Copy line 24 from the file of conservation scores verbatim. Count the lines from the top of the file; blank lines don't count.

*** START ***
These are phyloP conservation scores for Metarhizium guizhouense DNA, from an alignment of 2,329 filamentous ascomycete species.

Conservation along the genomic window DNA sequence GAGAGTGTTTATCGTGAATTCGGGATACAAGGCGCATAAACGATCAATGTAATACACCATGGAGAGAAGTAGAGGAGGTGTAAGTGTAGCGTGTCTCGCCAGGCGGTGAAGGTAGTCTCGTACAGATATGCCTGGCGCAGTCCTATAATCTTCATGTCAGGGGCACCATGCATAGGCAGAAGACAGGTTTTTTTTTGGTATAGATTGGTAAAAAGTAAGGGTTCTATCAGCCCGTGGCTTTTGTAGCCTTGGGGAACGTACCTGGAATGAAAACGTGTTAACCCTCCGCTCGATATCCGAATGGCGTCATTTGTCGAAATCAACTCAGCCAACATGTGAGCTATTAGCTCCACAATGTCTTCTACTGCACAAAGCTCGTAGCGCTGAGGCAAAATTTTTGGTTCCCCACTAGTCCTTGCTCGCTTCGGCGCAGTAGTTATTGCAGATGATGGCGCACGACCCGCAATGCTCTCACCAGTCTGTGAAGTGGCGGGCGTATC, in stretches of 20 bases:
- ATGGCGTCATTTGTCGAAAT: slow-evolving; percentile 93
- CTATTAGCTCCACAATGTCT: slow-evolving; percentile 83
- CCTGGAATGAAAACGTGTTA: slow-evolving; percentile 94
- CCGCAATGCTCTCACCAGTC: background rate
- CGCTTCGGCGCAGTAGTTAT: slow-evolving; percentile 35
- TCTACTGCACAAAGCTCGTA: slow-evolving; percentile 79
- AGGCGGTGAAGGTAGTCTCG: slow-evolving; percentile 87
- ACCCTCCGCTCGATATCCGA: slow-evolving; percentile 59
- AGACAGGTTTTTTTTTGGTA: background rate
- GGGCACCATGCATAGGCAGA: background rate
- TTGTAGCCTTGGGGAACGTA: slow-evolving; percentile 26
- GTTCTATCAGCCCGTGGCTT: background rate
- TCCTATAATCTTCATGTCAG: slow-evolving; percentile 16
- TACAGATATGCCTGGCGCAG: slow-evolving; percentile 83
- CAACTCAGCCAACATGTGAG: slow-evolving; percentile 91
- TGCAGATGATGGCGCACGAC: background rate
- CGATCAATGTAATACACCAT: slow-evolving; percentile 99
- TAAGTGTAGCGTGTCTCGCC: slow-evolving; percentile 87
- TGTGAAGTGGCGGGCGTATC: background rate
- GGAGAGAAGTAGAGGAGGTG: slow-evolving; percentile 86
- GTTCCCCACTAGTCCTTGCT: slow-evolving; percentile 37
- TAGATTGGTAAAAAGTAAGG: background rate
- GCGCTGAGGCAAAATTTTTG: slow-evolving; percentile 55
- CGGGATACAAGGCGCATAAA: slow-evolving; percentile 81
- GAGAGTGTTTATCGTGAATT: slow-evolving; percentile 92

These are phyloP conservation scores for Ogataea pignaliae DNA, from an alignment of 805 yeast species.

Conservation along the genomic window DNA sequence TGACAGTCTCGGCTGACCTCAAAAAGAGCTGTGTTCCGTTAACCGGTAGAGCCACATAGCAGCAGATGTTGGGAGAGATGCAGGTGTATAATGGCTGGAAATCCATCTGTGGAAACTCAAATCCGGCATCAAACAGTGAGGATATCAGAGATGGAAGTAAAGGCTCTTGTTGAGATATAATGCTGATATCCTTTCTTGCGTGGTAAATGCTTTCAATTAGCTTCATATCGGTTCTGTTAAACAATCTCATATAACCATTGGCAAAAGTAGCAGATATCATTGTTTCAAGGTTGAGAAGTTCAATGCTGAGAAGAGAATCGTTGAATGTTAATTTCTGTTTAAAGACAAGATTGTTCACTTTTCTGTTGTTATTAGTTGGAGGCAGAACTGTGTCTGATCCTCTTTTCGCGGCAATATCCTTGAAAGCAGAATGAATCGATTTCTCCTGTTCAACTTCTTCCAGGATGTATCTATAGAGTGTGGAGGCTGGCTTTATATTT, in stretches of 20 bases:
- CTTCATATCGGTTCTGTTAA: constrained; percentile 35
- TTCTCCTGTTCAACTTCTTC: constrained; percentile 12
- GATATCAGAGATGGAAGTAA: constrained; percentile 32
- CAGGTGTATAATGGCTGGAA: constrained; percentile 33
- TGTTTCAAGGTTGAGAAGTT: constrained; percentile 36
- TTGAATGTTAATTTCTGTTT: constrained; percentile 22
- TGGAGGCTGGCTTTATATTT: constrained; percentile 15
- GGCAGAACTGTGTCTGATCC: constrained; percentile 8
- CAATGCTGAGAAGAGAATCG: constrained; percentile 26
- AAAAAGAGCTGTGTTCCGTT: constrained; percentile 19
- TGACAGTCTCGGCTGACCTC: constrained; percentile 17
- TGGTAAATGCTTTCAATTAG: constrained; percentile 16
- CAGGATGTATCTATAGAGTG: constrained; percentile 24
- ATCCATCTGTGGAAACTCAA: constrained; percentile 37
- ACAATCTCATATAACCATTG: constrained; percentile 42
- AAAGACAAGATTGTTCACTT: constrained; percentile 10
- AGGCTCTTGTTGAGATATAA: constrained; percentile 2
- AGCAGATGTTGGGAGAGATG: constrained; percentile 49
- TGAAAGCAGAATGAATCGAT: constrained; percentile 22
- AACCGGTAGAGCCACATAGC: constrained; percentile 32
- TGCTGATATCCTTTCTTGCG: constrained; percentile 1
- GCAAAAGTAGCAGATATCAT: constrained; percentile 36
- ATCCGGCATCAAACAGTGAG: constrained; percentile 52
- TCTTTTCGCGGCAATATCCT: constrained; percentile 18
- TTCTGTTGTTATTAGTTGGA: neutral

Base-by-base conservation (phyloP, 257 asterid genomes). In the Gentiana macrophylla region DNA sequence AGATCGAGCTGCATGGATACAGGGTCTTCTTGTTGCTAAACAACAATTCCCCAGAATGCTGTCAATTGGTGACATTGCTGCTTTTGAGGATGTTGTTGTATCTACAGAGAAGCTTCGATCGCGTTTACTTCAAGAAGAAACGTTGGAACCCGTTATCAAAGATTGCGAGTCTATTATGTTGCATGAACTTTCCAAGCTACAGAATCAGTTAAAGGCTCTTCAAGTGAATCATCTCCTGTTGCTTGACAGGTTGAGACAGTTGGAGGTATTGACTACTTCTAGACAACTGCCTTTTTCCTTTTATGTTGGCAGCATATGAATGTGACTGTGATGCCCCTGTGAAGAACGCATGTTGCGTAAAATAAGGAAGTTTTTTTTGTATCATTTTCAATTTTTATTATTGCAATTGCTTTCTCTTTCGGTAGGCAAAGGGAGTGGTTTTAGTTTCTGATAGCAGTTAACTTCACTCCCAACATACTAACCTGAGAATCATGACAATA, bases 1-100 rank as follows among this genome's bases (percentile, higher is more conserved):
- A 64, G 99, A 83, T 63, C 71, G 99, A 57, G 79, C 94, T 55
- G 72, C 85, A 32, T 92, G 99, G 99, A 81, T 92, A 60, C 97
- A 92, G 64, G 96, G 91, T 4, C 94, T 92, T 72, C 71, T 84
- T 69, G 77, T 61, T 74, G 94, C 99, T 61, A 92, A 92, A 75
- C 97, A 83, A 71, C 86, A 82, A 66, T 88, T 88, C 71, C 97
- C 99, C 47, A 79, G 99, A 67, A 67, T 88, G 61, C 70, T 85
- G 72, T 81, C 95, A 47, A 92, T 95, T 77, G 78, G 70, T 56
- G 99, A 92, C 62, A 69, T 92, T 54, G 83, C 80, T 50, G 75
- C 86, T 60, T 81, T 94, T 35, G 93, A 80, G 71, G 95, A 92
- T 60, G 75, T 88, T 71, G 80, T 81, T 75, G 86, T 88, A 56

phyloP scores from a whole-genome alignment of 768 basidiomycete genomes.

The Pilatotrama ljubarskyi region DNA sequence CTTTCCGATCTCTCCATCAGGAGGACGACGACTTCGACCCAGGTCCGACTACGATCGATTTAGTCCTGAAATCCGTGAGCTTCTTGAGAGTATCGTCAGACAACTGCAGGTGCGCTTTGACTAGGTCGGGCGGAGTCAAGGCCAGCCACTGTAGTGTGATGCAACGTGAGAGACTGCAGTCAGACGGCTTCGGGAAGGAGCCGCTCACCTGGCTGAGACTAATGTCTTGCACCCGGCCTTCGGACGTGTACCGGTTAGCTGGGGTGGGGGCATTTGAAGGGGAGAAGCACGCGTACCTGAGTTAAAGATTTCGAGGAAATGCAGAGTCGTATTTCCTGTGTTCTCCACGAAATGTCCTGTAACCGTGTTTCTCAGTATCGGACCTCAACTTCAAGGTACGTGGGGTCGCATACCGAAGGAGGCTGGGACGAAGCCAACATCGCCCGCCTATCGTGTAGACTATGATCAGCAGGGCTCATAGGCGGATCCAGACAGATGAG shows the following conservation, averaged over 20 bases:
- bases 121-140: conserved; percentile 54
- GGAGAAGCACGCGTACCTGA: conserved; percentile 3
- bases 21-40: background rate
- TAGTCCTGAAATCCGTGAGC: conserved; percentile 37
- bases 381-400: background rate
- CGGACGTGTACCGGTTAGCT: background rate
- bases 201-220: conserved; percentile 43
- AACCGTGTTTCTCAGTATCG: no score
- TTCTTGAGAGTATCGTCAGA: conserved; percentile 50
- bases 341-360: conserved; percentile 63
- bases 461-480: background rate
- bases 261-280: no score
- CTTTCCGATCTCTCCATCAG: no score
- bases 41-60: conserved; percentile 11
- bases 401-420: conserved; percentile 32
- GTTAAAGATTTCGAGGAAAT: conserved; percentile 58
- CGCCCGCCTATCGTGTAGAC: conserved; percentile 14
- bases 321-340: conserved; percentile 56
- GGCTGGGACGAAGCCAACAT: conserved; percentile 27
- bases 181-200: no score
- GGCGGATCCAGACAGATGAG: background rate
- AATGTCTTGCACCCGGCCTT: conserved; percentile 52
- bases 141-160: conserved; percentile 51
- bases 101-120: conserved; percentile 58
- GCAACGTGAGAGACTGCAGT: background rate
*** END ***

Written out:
- TAGATTGGTAAAAAGTAAGG: background rate